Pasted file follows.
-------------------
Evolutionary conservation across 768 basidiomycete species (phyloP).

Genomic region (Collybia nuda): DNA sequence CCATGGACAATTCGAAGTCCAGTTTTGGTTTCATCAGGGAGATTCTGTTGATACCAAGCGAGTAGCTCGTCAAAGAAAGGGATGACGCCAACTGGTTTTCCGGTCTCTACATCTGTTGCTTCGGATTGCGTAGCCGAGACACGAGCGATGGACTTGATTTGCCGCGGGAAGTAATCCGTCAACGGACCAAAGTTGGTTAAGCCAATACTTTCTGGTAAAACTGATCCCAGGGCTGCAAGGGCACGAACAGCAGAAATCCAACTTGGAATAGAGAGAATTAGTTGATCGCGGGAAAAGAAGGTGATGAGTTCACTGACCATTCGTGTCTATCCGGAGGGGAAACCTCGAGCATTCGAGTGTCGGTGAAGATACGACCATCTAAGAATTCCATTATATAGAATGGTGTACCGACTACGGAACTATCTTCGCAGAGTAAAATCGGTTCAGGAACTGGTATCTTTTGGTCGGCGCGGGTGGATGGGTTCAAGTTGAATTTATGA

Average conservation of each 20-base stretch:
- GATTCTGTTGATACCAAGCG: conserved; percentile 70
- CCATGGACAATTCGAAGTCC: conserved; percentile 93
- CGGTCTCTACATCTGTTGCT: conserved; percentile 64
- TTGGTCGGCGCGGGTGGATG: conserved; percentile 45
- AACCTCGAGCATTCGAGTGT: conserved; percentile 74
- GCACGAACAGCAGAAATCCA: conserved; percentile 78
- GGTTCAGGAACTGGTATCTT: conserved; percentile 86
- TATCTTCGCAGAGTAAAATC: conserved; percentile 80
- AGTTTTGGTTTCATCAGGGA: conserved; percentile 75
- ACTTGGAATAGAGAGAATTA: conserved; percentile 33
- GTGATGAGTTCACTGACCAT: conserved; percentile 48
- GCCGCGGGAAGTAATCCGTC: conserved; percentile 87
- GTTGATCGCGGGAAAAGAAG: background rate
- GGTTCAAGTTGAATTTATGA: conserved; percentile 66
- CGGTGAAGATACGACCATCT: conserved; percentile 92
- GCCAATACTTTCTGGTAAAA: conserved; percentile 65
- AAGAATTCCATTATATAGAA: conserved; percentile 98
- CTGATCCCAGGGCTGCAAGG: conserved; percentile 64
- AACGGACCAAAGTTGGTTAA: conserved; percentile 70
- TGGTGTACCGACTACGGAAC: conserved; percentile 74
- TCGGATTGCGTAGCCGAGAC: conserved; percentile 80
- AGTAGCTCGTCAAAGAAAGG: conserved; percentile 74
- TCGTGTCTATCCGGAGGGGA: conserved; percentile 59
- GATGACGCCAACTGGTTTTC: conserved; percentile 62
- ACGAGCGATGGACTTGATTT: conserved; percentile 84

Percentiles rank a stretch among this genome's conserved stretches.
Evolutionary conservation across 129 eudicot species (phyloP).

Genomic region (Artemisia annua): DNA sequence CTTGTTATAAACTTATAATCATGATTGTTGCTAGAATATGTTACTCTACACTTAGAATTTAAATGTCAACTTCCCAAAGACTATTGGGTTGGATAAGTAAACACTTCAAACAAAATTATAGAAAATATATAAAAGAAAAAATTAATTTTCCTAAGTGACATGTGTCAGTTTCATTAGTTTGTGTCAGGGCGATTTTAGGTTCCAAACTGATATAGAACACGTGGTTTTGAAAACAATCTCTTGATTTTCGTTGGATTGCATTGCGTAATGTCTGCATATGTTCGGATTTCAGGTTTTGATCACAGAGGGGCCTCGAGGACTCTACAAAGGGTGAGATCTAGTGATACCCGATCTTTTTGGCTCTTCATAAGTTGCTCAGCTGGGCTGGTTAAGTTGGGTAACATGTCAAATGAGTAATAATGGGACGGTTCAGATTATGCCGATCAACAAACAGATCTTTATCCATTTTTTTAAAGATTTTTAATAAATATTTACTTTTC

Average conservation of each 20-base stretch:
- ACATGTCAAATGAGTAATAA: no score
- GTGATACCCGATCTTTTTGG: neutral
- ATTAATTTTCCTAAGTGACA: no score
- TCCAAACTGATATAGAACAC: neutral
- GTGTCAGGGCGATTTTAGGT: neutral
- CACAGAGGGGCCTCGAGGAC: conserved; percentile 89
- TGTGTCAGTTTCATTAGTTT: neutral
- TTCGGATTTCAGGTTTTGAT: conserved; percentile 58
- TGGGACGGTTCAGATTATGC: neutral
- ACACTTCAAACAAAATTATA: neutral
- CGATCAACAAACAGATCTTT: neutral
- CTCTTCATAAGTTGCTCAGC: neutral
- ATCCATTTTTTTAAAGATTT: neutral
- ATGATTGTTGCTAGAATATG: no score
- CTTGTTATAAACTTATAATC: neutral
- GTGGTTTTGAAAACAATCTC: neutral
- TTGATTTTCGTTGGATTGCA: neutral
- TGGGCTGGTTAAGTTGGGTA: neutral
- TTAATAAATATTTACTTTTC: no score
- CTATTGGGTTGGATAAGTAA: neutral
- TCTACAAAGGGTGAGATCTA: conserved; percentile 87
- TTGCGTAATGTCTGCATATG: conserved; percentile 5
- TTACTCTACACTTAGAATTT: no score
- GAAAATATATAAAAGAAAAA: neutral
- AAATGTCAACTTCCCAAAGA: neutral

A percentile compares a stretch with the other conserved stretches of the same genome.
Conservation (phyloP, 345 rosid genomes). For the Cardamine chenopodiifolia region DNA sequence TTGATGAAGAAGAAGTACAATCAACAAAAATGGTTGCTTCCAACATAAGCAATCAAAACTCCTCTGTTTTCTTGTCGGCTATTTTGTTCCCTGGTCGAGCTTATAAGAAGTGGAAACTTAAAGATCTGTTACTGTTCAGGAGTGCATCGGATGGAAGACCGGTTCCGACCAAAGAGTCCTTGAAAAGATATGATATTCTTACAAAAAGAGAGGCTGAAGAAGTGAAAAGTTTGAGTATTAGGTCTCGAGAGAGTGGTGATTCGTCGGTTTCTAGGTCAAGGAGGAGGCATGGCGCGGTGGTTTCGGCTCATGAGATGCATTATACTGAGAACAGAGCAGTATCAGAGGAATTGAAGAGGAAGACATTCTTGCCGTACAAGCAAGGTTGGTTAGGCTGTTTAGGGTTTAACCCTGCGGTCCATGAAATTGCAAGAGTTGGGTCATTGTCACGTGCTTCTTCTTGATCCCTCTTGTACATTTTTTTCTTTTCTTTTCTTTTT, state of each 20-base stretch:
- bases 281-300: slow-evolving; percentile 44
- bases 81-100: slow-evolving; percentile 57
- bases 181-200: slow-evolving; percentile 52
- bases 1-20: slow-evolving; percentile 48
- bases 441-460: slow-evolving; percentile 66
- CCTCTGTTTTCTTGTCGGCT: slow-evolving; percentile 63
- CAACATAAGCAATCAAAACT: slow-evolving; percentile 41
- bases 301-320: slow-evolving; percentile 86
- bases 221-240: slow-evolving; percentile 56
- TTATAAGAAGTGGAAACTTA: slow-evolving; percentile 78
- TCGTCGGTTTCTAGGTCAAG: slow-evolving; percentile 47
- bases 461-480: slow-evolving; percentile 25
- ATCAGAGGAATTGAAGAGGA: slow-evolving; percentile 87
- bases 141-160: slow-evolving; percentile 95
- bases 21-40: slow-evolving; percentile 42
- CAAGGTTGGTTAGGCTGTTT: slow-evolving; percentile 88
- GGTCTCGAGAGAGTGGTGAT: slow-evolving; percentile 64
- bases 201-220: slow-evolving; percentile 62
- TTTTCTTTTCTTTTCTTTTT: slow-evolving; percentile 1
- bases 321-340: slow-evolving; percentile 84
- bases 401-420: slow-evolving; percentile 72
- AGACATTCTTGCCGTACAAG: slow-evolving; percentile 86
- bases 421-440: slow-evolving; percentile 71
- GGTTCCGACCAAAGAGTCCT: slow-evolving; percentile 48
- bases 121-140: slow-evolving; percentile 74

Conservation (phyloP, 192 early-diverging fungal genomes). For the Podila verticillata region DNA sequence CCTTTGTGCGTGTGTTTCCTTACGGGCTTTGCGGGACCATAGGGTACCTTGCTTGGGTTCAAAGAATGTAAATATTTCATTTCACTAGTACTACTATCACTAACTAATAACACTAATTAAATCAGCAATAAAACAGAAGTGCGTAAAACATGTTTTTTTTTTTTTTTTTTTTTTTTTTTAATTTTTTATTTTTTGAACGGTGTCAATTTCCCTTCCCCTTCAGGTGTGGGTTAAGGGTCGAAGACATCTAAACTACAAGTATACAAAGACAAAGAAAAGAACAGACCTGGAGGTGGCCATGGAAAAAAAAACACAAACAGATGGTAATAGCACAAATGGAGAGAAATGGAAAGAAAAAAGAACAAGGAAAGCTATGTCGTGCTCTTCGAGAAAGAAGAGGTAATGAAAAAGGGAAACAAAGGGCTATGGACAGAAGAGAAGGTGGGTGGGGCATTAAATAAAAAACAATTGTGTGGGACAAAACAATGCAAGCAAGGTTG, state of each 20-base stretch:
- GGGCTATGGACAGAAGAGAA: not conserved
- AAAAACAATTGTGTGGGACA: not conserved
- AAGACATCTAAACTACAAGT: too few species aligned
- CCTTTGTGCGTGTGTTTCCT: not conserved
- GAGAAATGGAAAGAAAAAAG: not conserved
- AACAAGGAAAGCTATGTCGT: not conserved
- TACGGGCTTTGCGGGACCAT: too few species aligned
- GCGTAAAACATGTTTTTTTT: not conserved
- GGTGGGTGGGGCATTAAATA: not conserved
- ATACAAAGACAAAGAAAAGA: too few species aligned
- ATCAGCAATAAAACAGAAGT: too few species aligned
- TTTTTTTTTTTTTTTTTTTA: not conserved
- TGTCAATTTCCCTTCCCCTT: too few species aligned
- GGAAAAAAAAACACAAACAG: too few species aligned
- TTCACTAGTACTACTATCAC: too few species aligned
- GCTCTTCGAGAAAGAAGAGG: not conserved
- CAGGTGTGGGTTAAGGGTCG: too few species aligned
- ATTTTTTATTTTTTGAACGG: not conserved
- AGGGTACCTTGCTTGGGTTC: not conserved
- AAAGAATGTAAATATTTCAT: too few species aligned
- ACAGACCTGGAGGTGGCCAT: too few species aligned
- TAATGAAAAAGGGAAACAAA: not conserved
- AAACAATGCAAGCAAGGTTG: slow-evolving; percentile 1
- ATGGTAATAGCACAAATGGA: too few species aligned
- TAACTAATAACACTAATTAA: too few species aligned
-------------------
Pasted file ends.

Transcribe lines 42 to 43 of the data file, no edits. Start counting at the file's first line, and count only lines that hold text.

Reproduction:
- ACACTTCAAACAAAATTATA: neutral
- CGATCAACAAACAGATCTTT: neutral